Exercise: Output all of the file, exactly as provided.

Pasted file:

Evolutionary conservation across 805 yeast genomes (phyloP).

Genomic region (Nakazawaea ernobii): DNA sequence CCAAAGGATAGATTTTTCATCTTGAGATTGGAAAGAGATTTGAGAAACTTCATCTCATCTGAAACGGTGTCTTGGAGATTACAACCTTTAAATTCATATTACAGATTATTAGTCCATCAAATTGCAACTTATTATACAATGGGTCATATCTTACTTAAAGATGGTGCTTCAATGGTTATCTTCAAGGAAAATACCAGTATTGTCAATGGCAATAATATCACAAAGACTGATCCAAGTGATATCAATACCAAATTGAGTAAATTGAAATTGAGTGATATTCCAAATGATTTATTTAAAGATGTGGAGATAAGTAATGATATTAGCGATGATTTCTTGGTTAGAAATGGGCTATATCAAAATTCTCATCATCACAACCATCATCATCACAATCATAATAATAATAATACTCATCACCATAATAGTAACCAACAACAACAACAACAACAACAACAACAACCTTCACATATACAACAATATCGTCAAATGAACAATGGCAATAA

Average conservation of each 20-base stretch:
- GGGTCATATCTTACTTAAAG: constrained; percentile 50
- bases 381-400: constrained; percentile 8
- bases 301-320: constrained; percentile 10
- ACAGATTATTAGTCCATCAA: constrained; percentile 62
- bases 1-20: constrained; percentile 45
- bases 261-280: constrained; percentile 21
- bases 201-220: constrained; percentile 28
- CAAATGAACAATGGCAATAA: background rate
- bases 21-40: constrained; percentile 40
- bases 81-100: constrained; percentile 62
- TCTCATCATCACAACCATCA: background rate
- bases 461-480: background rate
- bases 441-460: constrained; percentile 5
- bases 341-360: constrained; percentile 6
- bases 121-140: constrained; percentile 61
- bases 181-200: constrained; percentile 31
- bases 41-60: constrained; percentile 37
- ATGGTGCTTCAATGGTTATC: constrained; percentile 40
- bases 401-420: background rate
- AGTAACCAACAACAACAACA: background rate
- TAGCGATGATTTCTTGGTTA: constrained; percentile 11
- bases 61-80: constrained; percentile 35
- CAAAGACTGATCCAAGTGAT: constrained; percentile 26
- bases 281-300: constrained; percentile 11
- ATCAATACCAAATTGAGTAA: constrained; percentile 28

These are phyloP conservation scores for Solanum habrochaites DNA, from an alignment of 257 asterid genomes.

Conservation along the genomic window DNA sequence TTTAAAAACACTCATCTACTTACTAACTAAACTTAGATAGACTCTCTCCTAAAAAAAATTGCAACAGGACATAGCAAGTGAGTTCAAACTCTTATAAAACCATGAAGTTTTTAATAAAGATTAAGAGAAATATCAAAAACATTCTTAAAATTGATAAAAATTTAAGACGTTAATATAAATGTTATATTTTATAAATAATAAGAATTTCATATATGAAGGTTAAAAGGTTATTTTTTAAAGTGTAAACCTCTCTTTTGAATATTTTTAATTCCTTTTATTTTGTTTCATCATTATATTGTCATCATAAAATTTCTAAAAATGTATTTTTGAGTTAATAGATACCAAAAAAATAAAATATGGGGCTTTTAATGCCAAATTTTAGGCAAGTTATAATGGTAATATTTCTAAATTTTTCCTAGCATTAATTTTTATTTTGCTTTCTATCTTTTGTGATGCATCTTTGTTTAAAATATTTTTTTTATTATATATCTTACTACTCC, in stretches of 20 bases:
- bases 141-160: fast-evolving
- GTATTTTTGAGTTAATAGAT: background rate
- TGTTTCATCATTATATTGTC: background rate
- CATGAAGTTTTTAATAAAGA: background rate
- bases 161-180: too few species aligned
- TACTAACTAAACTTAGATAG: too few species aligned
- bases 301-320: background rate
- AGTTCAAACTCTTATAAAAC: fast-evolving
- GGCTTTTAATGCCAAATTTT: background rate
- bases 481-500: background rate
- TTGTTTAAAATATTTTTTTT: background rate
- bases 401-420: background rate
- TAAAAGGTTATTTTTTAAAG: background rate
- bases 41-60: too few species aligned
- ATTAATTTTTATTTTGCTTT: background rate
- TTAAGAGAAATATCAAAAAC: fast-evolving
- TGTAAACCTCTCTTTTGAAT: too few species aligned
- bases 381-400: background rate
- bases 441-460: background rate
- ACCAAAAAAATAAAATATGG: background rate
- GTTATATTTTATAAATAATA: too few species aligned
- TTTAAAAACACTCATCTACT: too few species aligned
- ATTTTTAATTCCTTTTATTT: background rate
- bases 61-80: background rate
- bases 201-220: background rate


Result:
Evolutionary conservation across 805 yeast genomes (phyloP).

Genomic region (Nakazawaea ernobii): DNA sequence CCAAAGGATAGATTTTTCATCTTGAGATTGGAAAGAGATTTGAGAAACTTCATCTCATCTGAAACGGTGTCTTGGAGATTACAACCTTTAAATTCATATTACAGATTATTAGTCCATCAAATTGCAACTTATTATACAATGGGTCATATCTTACTTAAAGATGGTGCTTCAATGGTTATCTTCAAGGAAAATACCAGTATTGTCAATGGCAATAATATCACAAAGACTGATCCAAGTGATATCAATACCAAATTGAGTAAATTGAAATTGAGTGATATTCCAAATGATTTATTTAAAGATGTGGAGATAAGTAATGATATTAGCGATGATTTCTTGGTTAGAAATGGGCTATATCAAAATTCTCATCATCACAACCATCATCATCACAATCATAATAATAATAATACTCATCACCATAATAGTAACCAACAACAACAACAACAACAACAACAACAACCTTCACATATACAACAATATCGTCAAATGAACAATGGCAATAA

Average conservation of each 20-base stretch:
- GGGTCATATCTTACTTAAAG: constrained; percentile 50
- bases 381-400: constrained; percentile 8
- bases 301-320: constrained; percentile 10
- ACAGATTATTAGTCCATCAA: constrained; percentile 62
- bases 1-20: constrained; percentile 45
- bases 261-280: constrained; percentile 21
- bases 201-220: constrained; percentile 28
- CAAATGAACAATGGCAATAA: background rate
- bases 21-40: constrained; percentile 40
- bases 81-100: constrained; percentile 62
- TCTCATCATCACAACCATCA: background rate
- bases 461-480: background rate
- bases 441-460: constrained; percentile 5
- bases 341-360: constrained; percentile 6
- bases 121-140: constrained; percentile 61
- bases 181-200: constrained; percentile 31
- bases 41-60: constrained; percentile 37
- ATGGTGCTTCAATGGTTATC: constrained; percentile 40
- bases 401-420: background rate
- AGTAACCAACAACAACAACA: background rate
- TAGCGATGATTTCTTGGTTA: constrained; percentile 11
- bases 61-80: constrained; percentile 35
- CAAAGACTGATCCAAGTGAT: constrained; percentile 26
- bases 281-300: constrained; percentile 11
- ATCAATACCAAATTGAGTAA: constrained; percentile 28

These are phyloP conservation scores for Solanum habrochaites DNA, from an alignment of 257 asterid genomes.

Conservation along the genomic window DNA sequence TTTAAAAACACTCATCTACTTACTAACTAAACTTAGATAGACTCTCTCCTAAAAAAAATTGCAACAGGACATAGCAAGTGAGTTCAAACTCTTATAAAACCATGAAGTTTTTAATAAAGATTAAGAGAAATATCAAAAACATTCTTAAAATTGATAAAAATTTAAGACGTTAATATAAATGTTATATTTTATAAATAATAAGAATTTCATATATGAAGGTTAAAAGGTTATTTTTTAAAGTGTAAACCTCTCTTTTGAATATTTTTAATTCCTTTTATTTTGTTTCATCATTATATTGTCATCATAAAATTTCTAAAAATGTATTTTTGAGTTAATAGATACCAAAAAAATAAAATATGGGGCTTTTAATGCCAAATTTTAGGCAAGTTATAATGGTAATATTTCTAAATTTTTCCTAGCATTAATTTTTATTTTGCTTTCTATCTTTTGTGATGCATCTTTGTTTAAAATATTTTTTTTATTATATATCTTACTACTCC, in stretches of 20 bases:
- bases 141-160: fast-evolving
- GTATTTTTGAGTTAATAGAT: background rate
- TGTTTCATCATTATATTGTC: background rate
- CATGAAGTTTTTAATAAAGA: background rate
- bases 161-180: too few species aligned
- TACTAACTAAACTTAGATAG: too few species aligned
- bases 301-320: background rate
- AGTTCAAACTCTTATAAAAC: fast-evolving
- GGCTTTTAATGCCAAATTTT: background rate
- bases 481-500: background rate
- TTGTTTAAAATATTTTTTTT: background rate
- bases 401-420: background rate
- TAAAAGGTTATTTTTTAAAG: background rate
- bases 41-60: too few species aligned
- ATTAATTTTTATTTTGCTTT: background rate
- TTAAGAGAAATATCAAAAAC: fast-evolving
- TGTAAACCTCTCTTTTGAAT: too few species aligned
- bases 381-400: background rate
- bases 441-460: background rate
- ACCAAAAAAATAAAATATGG: background rate
- GTTATATTTTATAAATAATA: too few species aligned
- TTTAAAAACACTCATCTACT: too few species aligned
- ATTTTTAATTCCTTTTATTT: background rate
- bases 61-80: background rate
- bases 201-220: background rate